In cloud data virtualization, SaaS data is retrieved from multiple cloud applications in real time and virtualized, eliminating the need for costly interim steps, such as moving the data first into an on-premise warehouse. Cloud data virtualization improves time to value by bypassing the myriad of APIs that slow down data access by virtualizing SaaS data as if it was in a local relational datastore.
This enables a user to instantly combine data in real time from disparate sources into one reporting tool such as Excel. By concealing the complexities of the API and elevating to a standards based approach, cloud data virtualization delivers an order of magnitude improvement in time to value at a substantially lower cost.
Cloud data virtualization begins to fulfill the promise of cloud-based data, that it can be accessed more easily, and used more flexibly. This is in stark contrast to what we commonly refer to as ‘siloed’ data residing in various applications, with different APIs and query language, thus making quick access and integration difficult.
How does this help CPA firms? The need to execute more up-to-the-minute financial analysis and reporting is evident on a daily basis, as enterprises demand the most current and thorough data available in order to make informed decisions.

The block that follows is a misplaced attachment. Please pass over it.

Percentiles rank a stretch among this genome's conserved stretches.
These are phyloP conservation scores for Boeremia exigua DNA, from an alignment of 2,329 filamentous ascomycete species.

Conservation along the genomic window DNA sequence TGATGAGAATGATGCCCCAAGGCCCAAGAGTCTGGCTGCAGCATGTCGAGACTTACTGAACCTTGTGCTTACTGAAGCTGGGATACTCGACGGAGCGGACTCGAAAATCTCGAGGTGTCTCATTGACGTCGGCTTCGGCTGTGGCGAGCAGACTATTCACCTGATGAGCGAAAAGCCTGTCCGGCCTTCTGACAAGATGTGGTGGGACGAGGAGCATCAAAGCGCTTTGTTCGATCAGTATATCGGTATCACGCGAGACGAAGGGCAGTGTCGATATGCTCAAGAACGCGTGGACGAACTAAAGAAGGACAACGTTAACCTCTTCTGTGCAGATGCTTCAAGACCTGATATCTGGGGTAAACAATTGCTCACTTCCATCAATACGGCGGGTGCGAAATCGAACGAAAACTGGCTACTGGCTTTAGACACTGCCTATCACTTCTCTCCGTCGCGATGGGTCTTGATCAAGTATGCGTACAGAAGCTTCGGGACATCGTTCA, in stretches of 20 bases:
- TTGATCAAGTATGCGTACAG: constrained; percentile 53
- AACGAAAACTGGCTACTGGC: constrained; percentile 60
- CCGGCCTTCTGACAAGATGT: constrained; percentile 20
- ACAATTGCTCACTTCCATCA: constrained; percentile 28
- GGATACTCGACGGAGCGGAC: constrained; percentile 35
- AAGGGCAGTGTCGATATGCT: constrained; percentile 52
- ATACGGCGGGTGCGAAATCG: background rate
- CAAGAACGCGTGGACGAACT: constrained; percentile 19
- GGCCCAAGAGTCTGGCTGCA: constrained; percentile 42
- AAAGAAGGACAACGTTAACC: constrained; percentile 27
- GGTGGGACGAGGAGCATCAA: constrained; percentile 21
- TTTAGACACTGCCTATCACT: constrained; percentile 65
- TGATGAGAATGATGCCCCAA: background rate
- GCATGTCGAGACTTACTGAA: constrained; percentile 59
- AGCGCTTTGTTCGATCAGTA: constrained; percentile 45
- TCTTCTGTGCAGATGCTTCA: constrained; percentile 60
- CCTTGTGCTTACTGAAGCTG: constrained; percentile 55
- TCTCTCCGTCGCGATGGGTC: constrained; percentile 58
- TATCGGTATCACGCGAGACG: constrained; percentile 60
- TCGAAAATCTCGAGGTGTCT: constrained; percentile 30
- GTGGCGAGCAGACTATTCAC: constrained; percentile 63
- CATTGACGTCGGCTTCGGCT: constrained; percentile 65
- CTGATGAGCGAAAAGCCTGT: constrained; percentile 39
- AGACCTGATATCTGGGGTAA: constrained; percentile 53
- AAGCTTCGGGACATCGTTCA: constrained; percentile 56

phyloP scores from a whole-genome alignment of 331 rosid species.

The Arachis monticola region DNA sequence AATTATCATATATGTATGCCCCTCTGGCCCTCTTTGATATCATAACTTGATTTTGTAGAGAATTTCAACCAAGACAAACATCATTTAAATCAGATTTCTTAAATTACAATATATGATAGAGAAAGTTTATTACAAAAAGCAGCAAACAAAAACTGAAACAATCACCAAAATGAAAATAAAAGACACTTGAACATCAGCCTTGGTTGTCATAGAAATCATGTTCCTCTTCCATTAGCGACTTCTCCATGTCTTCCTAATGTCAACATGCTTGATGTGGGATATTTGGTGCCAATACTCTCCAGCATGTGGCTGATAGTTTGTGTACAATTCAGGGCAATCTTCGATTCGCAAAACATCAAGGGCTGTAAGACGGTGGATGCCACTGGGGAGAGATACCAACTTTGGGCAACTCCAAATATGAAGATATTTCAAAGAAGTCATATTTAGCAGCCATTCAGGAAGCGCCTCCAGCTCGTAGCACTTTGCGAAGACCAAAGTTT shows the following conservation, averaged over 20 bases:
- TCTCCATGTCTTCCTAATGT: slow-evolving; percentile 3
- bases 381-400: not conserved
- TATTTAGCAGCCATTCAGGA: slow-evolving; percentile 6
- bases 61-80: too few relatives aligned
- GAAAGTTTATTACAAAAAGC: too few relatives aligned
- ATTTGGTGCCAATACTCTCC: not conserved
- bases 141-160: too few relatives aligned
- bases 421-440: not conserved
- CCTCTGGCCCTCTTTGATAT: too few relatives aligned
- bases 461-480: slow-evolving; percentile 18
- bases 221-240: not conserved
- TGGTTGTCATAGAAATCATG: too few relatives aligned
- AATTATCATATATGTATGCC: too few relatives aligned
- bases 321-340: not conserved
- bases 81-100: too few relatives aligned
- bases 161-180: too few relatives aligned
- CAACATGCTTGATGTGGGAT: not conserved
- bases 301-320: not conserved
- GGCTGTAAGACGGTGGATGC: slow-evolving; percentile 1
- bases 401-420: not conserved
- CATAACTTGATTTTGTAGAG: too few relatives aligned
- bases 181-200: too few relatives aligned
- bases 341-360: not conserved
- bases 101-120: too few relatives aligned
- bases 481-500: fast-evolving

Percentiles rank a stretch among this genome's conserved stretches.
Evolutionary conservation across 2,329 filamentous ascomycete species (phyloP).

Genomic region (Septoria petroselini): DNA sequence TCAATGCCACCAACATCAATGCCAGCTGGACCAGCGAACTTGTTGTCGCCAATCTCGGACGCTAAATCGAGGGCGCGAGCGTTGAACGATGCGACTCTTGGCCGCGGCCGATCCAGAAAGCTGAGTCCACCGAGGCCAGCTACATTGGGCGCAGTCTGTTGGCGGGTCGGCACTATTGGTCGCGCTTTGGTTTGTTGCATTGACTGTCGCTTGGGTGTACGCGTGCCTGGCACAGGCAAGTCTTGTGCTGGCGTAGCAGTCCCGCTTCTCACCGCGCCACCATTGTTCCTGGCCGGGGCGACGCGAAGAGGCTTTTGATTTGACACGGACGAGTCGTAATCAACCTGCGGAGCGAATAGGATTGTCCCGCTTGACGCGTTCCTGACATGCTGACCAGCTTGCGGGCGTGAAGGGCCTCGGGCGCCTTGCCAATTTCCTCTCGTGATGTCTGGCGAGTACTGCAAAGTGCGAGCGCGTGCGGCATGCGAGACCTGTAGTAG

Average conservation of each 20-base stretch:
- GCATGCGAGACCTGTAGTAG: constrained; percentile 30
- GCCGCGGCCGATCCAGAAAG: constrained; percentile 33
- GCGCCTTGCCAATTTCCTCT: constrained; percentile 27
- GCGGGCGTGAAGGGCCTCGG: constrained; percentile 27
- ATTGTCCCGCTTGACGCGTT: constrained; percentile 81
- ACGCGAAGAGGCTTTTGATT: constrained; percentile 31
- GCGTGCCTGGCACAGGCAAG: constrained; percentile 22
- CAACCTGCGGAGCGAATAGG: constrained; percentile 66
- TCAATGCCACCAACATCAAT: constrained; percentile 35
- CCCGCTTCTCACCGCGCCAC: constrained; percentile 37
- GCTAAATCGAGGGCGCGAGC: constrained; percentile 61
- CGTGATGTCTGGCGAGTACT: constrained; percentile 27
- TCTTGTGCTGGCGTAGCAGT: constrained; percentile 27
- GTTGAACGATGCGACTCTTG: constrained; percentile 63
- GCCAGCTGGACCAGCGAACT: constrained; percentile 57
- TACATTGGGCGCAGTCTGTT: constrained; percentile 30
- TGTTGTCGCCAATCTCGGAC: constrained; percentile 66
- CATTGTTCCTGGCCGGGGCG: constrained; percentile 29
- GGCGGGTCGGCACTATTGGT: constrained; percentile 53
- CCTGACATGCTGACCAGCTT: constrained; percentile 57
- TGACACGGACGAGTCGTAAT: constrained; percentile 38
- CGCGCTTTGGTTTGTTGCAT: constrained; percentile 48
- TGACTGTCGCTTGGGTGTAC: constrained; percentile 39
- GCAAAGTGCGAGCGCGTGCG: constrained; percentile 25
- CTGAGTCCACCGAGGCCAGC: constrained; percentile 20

Accounting and financial services firms are seeking a means of delivering this analysis with reasonable cost. Accessing data from where it resides in the cloud and being able to integrate different data sources offers an economically feasible solution, one that can be executed in a matter of days.
A case in point: One popular data query that Intacct users execute is extracting contract data out of Salesforce and merging it with invoice information from Intacct for audit purposes. Cloud data virtualization creates a virtual record that has a combination of fields from Intacct and Salesforce and pulls this information from these applications in real time.
The Intacct user can populate the query results into Excel, Tableau or any ODBC/JDBC compatible reporting or business intelligence tool and view the analysis results for audit purposes in just seconds.
Without cloud data virtualization, these Intacct users would have to, perhaps manually, move the data from Salesforce and Intacct into a spreadsheet and then perform the analysis, hours or days after they needed it. Being able to quickly get at the relevant underlying data, i.e., Salesforce and Intacct data in this case, is an enormous advantage in forecasting.
As we’re writing this at tax crunch time, we should note that cloud data virtualization enables audits to be completed in days, rather than months. An accountant, or controller within an enterprise, can aggregate data from Salesforce, Intacct and SugarCRM to reconcile contracts with invoices and payments – a job that could take months before cloud data virtualization.
Cloud data virtualization, and the move to cloud-based data warehousing are promising developments for CPAs and any professional in the financial management field.
These technologies address the pain points of having to access SaaS data from various sources and combining this data for business intelligence insights, and for compliance. As accounting firms move more functions to the cloud, innovations such as cloud data virtualization can help make the move more palatable and efficient.
Ajay Singh is CEO of Elastic Intelligence, developer and marketer of Connection Cloud, a PaaS (Platform-as-a-Service) platform enabling real-time access to SaaS data.